Thursday, October 27, 2011

A Coach Who Balances Multiple Roles

It’s not unheard of for coaches to coach at least one of their children. Marist School’s Mike Trapani coached his daughter in softball and his son in baseball. Our Lady of Mercy’s Tony Caruso also coached his son in basketball.

However, for the last three seasons, Bill Schmitz, athletic director and head volleyball coach at Our Lady of Mercy School, Fayetteville, has coached his two eldest children, Olivia, 18, and Mary Katherine, 16, in the same sport at the same time. Olivia is the team’s senior outside hitter and Mary Katherine is a junior setter.

                          Coach Bill Schmitz sits between his daughters Olivia, left, and Mary Katherine

“It’s been both challenging and extremely rewarding. My daughters and I are very close, but it is very tough on them since they are virtually with their dad all of the time. I wouldn't trade it for the world. I will cherish our time together for years to come,” said Schmitz. He said the best thing about coaching his daughters is he can be a part of their lives, but the toughest part is the feeling that the three of them are under a magnifying glass.

For Olivia and Mary Katherine the hardest part about being coached by dad is the occasional frustration and tension with each other that can arise during games, but in the end they always get through it and they stick together. “The best thing is my dad comes to every game, so his support is always there,” said Olivia.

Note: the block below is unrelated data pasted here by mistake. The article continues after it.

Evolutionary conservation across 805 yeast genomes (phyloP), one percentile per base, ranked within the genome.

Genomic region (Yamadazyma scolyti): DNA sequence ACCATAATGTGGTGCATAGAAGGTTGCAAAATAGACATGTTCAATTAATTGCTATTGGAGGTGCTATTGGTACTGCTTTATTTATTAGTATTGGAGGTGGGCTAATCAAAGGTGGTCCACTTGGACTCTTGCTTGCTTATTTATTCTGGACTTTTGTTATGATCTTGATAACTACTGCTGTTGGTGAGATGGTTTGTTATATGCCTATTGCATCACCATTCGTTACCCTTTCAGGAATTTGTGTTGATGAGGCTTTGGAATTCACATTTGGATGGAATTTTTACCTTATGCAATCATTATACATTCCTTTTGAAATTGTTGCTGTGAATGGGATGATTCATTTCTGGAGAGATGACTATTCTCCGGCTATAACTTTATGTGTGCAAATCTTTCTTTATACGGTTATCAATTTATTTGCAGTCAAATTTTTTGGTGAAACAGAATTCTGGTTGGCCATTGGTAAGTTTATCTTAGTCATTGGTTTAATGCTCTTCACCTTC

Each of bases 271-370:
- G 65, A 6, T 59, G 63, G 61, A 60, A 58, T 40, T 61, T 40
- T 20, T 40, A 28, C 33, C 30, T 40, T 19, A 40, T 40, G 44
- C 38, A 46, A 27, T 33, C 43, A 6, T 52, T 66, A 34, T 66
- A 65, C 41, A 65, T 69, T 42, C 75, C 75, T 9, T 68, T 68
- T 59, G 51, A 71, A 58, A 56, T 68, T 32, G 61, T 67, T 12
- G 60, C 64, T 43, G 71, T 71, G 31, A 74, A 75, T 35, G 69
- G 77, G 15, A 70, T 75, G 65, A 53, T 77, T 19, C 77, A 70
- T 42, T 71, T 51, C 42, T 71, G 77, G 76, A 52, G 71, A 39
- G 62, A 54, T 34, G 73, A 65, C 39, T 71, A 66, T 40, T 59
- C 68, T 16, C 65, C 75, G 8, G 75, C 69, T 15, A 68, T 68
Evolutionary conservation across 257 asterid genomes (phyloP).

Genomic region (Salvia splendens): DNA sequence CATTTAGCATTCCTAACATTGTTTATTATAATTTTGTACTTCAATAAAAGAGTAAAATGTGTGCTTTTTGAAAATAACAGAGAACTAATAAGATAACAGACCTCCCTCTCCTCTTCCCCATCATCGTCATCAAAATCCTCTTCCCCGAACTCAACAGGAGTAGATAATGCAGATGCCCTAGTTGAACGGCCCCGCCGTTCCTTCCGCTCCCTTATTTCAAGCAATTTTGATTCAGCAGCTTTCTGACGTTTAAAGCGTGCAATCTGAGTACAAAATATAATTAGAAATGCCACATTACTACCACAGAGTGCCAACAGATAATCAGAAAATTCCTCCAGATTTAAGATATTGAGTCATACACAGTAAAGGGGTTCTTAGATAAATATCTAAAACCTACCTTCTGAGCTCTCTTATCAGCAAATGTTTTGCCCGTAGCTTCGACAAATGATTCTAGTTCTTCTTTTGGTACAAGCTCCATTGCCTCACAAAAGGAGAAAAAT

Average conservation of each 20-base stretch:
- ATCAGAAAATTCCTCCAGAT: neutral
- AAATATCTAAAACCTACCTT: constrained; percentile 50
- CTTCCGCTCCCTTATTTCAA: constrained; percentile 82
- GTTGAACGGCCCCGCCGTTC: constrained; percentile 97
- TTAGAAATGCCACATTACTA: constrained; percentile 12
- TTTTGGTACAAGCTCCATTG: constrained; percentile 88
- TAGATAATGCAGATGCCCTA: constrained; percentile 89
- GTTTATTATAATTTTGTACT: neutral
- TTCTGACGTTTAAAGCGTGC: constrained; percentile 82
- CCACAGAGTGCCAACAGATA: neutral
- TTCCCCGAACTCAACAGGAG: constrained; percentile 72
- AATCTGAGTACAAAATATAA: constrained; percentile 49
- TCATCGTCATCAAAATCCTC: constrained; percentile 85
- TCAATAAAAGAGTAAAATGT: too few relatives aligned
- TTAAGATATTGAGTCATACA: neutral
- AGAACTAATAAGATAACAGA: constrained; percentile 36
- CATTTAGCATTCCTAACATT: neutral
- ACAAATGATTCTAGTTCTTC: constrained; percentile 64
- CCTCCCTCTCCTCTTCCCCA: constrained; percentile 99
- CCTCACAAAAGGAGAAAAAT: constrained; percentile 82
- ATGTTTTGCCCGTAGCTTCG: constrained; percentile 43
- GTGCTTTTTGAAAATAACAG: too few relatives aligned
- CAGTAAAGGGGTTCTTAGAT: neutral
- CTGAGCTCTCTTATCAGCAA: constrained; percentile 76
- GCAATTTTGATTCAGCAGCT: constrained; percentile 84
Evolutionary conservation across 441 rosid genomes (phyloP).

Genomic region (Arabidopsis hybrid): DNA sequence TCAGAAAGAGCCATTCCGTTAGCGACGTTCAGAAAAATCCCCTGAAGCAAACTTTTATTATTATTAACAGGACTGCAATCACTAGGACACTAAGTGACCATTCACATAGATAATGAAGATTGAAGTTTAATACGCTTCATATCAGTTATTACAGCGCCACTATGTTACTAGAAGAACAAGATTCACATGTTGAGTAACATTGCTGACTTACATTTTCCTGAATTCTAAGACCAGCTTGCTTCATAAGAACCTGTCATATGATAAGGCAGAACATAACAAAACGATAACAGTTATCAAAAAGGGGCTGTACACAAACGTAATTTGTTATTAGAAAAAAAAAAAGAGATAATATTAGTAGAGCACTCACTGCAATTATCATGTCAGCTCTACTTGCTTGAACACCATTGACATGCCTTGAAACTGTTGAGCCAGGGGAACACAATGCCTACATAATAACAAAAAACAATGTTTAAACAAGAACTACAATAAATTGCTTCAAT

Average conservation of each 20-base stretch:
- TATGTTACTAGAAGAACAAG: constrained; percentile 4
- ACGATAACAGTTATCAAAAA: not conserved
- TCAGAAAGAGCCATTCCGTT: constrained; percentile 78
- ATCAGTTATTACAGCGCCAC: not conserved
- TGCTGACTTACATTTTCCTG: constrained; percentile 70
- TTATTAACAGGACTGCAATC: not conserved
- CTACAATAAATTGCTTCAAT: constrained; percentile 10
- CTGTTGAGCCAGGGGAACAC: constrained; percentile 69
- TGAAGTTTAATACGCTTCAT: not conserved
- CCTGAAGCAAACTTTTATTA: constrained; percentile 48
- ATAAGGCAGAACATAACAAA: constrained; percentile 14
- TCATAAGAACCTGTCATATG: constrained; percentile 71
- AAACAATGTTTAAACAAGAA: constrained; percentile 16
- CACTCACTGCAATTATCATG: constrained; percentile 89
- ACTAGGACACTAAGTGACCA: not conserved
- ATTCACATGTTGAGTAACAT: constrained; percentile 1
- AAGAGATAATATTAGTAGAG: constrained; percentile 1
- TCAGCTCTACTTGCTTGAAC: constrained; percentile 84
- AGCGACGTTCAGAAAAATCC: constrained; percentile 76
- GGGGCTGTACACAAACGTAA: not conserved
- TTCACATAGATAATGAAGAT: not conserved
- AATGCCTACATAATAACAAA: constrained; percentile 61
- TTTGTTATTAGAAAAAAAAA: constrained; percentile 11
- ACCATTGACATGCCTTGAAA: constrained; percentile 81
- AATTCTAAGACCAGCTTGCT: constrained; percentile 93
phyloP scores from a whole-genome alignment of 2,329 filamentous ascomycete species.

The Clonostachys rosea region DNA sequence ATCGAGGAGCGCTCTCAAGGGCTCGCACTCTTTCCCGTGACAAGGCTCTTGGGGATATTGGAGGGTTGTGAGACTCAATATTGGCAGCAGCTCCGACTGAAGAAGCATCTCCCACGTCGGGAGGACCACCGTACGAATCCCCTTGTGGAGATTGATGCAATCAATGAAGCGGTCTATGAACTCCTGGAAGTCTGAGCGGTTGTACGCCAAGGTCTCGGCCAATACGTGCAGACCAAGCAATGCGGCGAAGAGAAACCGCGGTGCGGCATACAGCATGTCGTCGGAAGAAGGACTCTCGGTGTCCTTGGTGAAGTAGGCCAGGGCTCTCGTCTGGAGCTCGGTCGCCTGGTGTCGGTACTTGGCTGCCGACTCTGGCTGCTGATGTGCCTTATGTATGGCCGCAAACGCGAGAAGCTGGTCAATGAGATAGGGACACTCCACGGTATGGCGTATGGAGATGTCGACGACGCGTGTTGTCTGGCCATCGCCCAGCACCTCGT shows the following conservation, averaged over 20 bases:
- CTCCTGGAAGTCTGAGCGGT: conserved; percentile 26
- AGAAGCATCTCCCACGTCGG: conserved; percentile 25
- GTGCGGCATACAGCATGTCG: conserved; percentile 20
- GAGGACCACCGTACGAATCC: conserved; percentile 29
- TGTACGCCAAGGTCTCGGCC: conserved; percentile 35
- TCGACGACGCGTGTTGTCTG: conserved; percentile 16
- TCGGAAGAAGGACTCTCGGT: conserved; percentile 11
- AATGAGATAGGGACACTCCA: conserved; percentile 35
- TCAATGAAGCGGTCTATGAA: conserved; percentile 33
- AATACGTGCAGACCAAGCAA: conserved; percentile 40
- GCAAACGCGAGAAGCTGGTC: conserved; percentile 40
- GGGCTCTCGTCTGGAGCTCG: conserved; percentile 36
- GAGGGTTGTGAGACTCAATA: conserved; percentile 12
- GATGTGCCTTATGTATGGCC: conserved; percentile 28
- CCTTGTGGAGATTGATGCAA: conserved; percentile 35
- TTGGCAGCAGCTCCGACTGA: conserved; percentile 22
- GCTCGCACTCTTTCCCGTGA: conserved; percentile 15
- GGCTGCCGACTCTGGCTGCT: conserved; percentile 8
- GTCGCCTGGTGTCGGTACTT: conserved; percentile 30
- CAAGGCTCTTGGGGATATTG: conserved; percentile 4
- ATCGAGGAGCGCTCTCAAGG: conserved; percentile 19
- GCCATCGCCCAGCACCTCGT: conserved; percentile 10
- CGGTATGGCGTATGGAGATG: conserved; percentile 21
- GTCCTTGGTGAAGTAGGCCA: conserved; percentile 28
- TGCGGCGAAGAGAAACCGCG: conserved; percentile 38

As a coach and a dad Schmitz is proud of his daughters’ accomplishments. Olivia is ranked number one in the state in kills for all classifications and she is ranked 13 in the nation for the same category. Mary Katherine is ranked number one in the state in aces and holds a number five ranking in the nation.

This year Our Lady of Mercy’s volleyball team made it to the Sweet 16 of the state tournament. Unfortunately for Schmitz and his squad, they were eliminated by Greater Atlanta Christian School, a very good team competing in this Saturday’s state championship game.

This is Olivia’s last season on the court with her team, her sister and her coach as she prepares to head off for college. Olivia said she’ll miss her biggest supporter. “Although he is my coach, he has never made me feel like I've let him down or disappointed him, even if I miss a serve or need coaching. I can tell that he is always proud of me, even if I'm playing horribly,” said Olivia.